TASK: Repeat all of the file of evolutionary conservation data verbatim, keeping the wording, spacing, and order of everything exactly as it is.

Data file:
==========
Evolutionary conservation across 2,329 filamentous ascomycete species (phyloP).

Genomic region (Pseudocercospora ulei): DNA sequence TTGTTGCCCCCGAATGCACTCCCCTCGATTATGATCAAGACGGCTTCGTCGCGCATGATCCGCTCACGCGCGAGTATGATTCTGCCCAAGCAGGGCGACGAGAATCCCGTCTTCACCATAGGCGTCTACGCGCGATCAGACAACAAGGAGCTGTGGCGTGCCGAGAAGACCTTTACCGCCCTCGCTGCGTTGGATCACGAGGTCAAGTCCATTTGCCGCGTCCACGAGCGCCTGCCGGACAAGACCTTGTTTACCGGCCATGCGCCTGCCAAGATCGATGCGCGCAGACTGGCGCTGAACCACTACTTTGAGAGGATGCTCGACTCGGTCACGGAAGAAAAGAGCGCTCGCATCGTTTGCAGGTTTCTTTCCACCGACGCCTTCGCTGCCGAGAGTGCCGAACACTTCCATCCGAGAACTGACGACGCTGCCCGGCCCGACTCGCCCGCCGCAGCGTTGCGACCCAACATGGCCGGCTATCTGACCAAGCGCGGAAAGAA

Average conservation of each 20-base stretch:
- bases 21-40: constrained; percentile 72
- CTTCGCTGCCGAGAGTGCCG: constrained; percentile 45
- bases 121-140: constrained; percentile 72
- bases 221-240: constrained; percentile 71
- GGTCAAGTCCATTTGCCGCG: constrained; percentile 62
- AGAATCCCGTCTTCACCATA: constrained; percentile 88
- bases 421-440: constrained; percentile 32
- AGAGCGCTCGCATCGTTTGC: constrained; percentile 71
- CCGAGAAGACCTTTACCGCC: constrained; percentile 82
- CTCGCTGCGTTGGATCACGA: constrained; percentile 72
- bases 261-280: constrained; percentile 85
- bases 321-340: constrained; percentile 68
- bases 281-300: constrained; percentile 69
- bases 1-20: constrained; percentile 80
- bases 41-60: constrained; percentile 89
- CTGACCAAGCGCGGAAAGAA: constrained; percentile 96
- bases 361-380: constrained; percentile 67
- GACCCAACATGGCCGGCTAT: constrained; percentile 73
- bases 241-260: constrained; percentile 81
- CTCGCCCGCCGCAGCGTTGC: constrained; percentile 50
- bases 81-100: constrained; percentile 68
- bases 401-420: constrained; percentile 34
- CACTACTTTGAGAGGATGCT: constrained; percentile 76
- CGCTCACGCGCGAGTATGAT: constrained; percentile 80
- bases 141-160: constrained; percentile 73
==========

Evolutionary conservation across 2,329 filamentous ascomycete species (phyloP).

Genomic region (Pseudocercospora ulei): DNA sequence TTGTTGCCCCCGAATGCACTCCCCTCGATTATGATCAAGACGGCTTCGTCGCGCATGATCCGCTCACGCGCGAGTATGATTCTGCCCAAGCAGGGCGACGAGAATCCCGTCTTCACCATAGGCGTCTACGCGCGATCAGACAACAAGGAGCTGTGGCGTGCCGAGAAGACCTTTACCGCCCTCGCTGCGTTGGATCACGAGGTCAAGTCCATTTGCCGCGTCCACGAGCGCCTGCCGGACAAGACCTTGTTTACCGGCCATGCGCCTGCCAAGATCGATGCGCGCAGACTGGCGCTGAACCACTACTTTGAGAGGATGCTCGACTCGGTCACGGAAGAAAAGAGCGCTCGCATCGTTTGCAGGTTTCTTTCCACCGACGCCTTCGCTGCCGAGAGTGCCGAACACTTCCATCCGAGAACTGACGACGCTGCCCGGCCCGACTCGCCCGCCGCAGCGTTGCGACCCAACATGGCCGGCTATCTGACCAAGCGCGGAAAGAA

Average conservation of each 20-base stretch:
- bases 21-40: constrained; percentile 72
- CTTCGCTGCCGAGAGTGCCG: constrained; percentile 45
- bases 121-140: constrained; percentile 72
- bases 221-240: constrained; percentile 71
- GGTCAAGTCCATTTGCCGCG: constrained; percentile 62
- AGAATCCCGTCTTCACCATA: constrained; percentile 88
- bases 421-440: constrained; percentile 32
- AGAGCGCTCGCATCGTTTGC: constrained; percentile 71
- CCGAGAAGACCTTTACCGCC: constrained; percentile 82
- CTCGCTGCGTTGGATCACGA: constrained; percentile 72
- bases 261-280: constrained; percentile 85
- bases 321-340: constrained; percentile 68
- bases 281-300: constrained; percentile 69
- bases 1-20: constrained; percentile 80
- bases 41-60: constrained; percentile 89
- CTGACCAAGCGCGGAAAGAA: constrained; percentile 96
- bases 361-380: constrained; percentile 67
- GACCCAACATGGCCGGCTAT: constrained; percentile 73
- bases 241-260: constrained; percentile 81
- CTCGCCCGCCGCAGCGTTGC: constrained; percentile 50
- bases 81-100: constrained; percentile 68
- bases 401-420: constrained; percentile 34
- CACTACTTTGAGAGGATGCT: constrained; percentile 76
- CGCTCACGCGCGAGTATGAT: constrained; percentile 80
- bases 141-160: constrained; percentile 73